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NYPD Says Gangs Responsible for More Shootings


Chief of Department Terence Monahan insisted that street gangs in Brooklyn and Queens are primarily responsible for increased shootings. So, lawmakers are considering two proposals which may give teeth to the NYPD’s “get tough” stance.

In the last year, serious crimes have fallen 3.8 percent in New York City. But shootings have increased 7.1 percent over that same period. Moreover, in East New York’s 75th Precinct, shootings have doubled since 2018. As for the Queens shootings, Monahan described them as “episodic incidents” and “blips on that screen.” Most Queens shootings are not gang-related. Instead, they are often domestic disputes or bar fights which escalate out of control.

Monahan predicted that 2020 would be a “tough year” because New York’s new bail law gives judges less discretion when setting bond amounts.

Street Gang Laws: The Front Lines

S6211 would enhance the penalty for recruiting gang members near schools to a Class D felony. It would also create “gang-free zones” around schools. Designations like these seem simple, but they are often complex.

Schools do not always look like schools. Sometimes, they are in separate buildings or even in mini-malls. Moreover, as defined in the statute, a “school” could include an administrative or tax office where there are no children. Finally, during the summer and at night, schools are just empty buildings.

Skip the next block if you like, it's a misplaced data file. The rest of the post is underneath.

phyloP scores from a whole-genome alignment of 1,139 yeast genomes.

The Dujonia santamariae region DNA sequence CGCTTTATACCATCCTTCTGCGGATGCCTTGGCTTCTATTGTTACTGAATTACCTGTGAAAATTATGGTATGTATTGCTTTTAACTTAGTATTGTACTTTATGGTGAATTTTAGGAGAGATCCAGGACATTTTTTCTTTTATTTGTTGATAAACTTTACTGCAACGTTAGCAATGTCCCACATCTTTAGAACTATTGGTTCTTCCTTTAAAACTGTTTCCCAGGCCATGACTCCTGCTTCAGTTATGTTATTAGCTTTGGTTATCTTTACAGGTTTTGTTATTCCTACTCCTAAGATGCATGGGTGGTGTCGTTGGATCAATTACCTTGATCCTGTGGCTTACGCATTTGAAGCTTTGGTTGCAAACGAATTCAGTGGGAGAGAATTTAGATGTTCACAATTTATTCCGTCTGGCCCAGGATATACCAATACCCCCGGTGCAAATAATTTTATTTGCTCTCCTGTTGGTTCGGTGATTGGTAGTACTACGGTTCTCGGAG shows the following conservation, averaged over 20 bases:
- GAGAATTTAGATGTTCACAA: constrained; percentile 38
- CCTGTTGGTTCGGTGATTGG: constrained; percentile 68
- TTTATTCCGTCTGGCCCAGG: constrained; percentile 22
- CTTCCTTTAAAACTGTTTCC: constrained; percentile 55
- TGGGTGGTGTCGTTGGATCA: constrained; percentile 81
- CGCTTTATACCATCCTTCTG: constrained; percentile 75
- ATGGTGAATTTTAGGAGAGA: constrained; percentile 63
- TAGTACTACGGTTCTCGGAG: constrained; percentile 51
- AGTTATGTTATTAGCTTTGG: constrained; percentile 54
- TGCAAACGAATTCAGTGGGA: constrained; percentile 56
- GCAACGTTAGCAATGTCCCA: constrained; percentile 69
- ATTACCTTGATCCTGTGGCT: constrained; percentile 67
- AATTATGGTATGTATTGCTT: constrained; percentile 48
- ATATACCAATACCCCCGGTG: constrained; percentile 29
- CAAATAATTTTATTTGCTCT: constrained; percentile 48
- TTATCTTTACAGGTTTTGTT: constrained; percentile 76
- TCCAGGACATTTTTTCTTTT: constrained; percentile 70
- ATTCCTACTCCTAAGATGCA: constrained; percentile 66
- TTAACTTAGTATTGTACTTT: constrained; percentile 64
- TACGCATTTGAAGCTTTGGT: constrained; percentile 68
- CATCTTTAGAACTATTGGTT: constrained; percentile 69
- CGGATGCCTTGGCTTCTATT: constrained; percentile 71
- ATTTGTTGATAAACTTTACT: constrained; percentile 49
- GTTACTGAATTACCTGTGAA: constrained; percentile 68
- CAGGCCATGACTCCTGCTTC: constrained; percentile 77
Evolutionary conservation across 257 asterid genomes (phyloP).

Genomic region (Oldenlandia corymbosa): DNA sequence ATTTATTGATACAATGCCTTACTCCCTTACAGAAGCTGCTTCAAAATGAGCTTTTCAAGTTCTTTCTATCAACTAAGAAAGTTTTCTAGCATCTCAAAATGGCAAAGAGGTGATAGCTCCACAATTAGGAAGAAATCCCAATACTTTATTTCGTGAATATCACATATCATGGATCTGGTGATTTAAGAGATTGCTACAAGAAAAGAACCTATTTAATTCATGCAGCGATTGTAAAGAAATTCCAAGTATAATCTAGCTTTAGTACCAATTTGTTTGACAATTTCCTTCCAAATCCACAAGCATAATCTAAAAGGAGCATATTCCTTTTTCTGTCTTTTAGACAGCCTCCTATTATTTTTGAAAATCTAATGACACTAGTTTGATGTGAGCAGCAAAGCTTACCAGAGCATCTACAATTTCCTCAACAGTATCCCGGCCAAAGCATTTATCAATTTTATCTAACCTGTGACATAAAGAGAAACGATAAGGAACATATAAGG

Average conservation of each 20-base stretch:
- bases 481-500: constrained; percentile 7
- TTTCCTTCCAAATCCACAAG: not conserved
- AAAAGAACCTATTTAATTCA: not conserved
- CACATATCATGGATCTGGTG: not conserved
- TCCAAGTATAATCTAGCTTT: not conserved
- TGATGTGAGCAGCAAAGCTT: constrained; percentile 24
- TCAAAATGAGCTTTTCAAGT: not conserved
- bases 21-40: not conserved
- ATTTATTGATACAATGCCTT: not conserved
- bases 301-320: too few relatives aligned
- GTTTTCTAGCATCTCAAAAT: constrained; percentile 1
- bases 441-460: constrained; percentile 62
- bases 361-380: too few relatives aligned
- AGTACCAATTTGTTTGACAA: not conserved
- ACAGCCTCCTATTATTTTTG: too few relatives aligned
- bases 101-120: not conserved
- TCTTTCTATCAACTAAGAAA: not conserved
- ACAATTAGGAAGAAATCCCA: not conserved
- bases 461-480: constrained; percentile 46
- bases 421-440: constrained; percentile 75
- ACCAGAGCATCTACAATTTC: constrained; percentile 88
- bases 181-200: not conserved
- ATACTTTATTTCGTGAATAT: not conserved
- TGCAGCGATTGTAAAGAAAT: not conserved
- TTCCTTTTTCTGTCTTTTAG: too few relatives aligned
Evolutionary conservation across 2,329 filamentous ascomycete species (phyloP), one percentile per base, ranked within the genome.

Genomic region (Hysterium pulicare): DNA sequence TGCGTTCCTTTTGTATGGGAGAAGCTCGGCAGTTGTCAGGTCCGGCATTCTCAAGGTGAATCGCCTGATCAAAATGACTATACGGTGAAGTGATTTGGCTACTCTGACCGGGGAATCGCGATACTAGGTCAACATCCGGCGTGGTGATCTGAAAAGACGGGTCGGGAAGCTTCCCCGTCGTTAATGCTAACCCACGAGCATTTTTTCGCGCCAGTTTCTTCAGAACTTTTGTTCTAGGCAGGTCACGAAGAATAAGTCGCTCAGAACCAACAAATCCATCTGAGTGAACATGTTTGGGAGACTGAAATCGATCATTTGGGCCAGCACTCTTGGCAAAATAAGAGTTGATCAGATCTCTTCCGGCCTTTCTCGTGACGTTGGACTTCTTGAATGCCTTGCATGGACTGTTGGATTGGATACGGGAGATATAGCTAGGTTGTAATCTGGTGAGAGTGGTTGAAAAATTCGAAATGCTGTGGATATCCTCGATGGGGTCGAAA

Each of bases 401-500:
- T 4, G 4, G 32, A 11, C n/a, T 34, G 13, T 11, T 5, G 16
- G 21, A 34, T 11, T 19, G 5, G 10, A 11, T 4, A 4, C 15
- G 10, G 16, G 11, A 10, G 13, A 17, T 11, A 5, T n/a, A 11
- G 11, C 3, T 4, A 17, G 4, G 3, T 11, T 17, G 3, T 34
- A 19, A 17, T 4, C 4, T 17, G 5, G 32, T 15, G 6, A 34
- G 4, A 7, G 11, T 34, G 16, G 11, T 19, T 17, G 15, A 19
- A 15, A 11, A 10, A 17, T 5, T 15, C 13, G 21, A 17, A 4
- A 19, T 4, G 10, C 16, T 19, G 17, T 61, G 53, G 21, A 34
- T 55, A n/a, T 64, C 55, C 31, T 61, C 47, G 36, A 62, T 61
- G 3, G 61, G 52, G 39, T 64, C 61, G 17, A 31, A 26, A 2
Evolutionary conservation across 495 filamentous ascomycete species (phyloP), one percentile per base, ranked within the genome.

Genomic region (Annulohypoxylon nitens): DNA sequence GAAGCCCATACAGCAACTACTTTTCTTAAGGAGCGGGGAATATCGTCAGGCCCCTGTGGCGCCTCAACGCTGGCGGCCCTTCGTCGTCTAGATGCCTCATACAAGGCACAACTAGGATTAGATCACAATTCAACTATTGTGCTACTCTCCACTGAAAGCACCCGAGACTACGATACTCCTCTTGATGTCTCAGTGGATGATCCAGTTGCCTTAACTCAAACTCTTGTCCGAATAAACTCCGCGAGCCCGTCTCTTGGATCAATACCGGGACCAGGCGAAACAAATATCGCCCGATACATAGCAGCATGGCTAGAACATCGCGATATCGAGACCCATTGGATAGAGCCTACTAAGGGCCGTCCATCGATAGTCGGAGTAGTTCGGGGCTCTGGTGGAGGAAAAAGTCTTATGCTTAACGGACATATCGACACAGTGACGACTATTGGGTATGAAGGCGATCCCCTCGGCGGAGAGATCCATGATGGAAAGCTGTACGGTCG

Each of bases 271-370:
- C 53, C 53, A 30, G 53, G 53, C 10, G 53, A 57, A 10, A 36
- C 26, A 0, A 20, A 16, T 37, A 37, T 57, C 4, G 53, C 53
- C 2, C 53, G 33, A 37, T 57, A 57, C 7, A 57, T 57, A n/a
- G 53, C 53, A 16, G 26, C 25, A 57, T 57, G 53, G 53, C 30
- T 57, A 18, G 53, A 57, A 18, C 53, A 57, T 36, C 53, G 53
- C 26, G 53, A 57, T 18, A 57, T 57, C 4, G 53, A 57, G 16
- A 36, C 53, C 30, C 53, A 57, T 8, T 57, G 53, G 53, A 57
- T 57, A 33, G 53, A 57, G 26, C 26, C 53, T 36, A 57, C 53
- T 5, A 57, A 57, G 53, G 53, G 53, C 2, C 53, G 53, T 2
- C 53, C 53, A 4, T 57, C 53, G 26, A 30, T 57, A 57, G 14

Additionally, in New York, “zone” designations are usually 1,000-foot areas. That’s roughly the size of three football fields. As a result, the zone includes many spots which are not in view of a school. Moreover, in many densely-populated areas, it is hard to find a corner that’s not 1,000 feet from a school.

The bottom line is that these designations are often overly broad, so a New York criminal defense attorney can often successfully challenge them.

Whereas this law largely makes technical changes, S2410A is much more sweeping.

This measure defines a street gang as “any formal or informal association in fact of two or more individuals identified by a common name, sign, dress, symbols, tattoos, or other mark or markings.” In other words, if two kids dress similarly and engage in any criminal activity, they could face gang-related criminal activity charges.

Fortunately, this law limits gang-related activity to two or more specific incidents which are listed in the statute. So, despite its sweeping nature, S2410A may not be overly broad, unlike S6211.

Neither bill has yet to reach Governor Cuomo’s desk. Senators recently approved S2410A, but the Assembly has not considered it. S6211 is still in committee.

Street Gang Laws: Behind the Scenes

The provisions themselves are not the only controversial parts of these laws. The implementation could be troubling as well.

Did you notice that COD Monahan said the NYPD was focusing on gangs? Chicago was one of the first big cities to use analytics to predict crime locations. So, the NYPD watches people who, in many cases, have either done nothing wrong or have not run afoul of the law in many years.

Additionally, lawmakers intend to fund this surveillance with forfeited money. The Supreme Court recently declared that such policing for profit ran contrary to the Eighth Amendment’s excessive fine prohibition. So, it remains to be seen whether courts would allow this type of funding.


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